• Third, the study was not conducted on the population of concern: pregnant women, children and infants. Because pregnancy puts stress on the thyroid, and the hormone reserves that exist in adults are smaller in children and virtually nonexistent in infants and neonates, these populations are much more susceptible to inhibition of iodide uptake (Delange and Ermans 1991.)
  • Finally, although the lowest dose tested was designated as a no-effect level in this study, decreased iodide uptake was in fact observed. The EPA has concluded that the study was statistically underpowered to detect significant effects at the lowest dose level, due in part to the small sample size of just seven people. (EPA 2002.)

Despite these numerous and obvious flaws, the Pentagon and industry have used these results to argue for a drinking water standard of 200 ppb.

While state and federal authorities inch towards establishing the first enforceable drinking water standard for perchlorate, an array of proposed standards, action levels” and other proto-standards are circulating. Understandably, this has led to a considerable amount of confusion and frustration within the water-supply industry, which is left with contaminated water and little firm guidance on what level of perchlorate is safe to serve their customers. Unfortunately, none of the proposed standards are likely to be adequate to protect children’s health.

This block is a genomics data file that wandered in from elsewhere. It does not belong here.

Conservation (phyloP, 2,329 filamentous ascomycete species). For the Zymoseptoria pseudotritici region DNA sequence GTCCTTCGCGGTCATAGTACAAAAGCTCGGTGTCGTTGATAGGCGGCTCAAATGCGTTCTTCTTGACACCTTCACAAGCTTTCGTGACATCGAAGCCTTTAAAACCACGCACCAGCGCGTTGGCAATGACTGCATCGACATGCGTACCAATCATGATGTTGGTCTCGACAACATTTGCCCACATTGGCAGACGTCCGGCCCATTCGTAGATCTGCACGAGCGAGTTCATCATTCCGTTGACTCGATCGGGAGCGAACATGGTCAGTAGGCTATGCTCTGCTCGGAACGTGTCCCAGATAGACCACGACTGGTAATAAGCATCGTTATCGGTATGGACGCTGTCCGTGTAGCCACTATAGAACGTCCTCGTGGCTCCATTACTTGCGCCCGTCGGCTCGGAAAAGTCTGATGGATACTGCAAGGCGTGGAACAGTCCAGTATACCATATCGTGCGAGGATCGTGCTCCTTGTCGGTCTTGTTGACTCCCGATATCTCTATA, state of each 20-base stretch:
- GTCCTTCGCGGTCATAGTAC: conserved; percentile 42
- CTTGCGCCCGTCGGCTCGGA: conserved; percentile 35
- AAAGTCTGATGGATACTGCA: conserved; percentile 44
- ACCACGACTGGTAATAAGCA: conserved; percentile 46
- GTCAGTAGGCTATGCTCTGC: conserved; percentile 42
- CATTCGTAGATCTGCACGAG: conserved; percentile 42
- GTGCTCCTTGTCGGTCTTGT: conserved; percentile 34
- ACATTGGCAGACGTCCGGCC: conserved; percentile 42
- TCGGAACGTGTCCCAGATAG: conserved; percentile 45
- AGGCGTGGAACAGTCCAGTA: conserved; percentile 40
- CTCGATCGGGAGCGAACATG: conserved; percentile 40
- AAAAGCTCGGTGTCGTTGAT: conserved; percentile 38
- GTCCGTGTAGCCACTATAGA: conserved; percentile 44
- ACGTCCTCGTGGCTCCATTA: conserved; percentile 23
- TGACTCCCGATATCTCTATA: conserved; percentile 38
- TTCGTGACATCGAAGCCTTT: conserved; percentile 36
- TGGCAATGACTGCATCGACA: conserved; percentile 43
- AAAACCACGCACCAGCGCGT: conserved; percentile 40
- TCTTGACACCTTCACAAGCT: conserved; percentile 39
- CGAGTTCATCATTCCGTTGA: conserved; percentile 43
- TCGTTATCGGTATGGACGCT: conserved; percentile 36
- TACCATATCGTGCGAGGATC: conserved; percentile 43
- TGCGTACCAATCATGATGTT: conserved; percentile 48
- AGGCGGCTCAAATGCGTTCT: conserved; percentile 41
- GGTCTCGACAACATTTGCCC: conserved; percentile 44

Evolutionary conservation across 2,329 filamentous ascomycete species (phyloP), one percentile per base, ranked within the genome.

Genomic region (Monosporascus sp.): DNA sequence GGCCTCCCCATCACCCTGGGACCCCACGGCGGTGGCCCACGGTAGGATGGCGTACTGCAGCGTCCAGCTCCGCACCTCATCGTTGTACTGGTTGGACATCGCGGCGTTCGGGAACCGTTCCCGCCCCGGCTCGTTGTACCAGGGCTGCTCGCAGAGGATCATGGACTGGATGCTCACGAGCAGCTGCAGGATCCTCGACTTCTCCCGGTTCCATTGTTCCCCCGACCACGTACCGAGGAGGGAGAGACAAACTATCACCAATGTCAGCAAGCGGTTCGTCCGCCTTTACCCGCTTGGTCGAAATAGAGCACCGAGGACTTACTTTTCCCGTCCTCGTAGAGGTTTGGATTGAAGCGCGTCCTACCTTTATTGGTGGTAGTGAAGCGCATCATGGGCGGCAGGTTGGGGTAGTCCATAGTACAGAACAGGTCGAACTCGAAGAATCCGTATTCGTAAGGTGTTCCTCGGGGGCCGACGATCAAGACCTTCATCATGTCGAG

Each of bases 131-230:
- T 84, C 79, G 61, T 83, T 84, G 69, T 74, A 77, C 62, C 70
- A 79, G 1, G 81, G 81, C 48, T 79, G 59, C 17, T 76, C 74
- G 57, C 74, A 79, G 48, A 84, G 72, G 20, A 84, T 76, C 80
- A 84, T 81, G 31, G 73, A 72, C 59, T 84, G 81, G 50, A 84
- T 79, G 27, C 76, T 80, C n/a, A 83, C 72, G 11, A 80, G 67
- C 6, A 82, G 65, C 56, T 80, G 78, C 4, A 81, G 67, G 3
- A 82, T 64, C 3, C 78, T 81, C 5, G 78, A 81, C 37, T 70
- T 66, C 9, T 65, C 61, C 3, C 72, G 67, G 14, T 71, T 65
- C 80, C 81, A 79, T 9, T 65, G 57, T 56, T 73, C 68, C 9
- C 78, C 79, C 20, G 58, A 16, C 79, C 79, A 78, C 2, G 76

California’s Office of Environmental Health Hazard Assessment (OEHHA) is explicitly directed to draft Public Health Goals that protect public health including sensitive subpopulations “with an adequate margin of safety.” Yet in its most recent draft, OEHHA relies solely on the results of the small industry-funded human study and uses an inadequate uncertainty factor of only three to account for such considerable uncertainties as the variability between individuals, extrapolating from short-term exposure to long-term exposure, extrapolating from the study population to the population of concern and questions of whether perchlorate concentrates in breast milk. (OEHHA 2002.) Of the 35 other Public Health Goals OEHHA has developed for other contaminants, only four have used uncertainity factors of less than 30. Of those four, one is an essential nutrient (copper), one is deliberately added to water (flouride), and the other two have extensive databases on chronic human effects (lead and nitrate).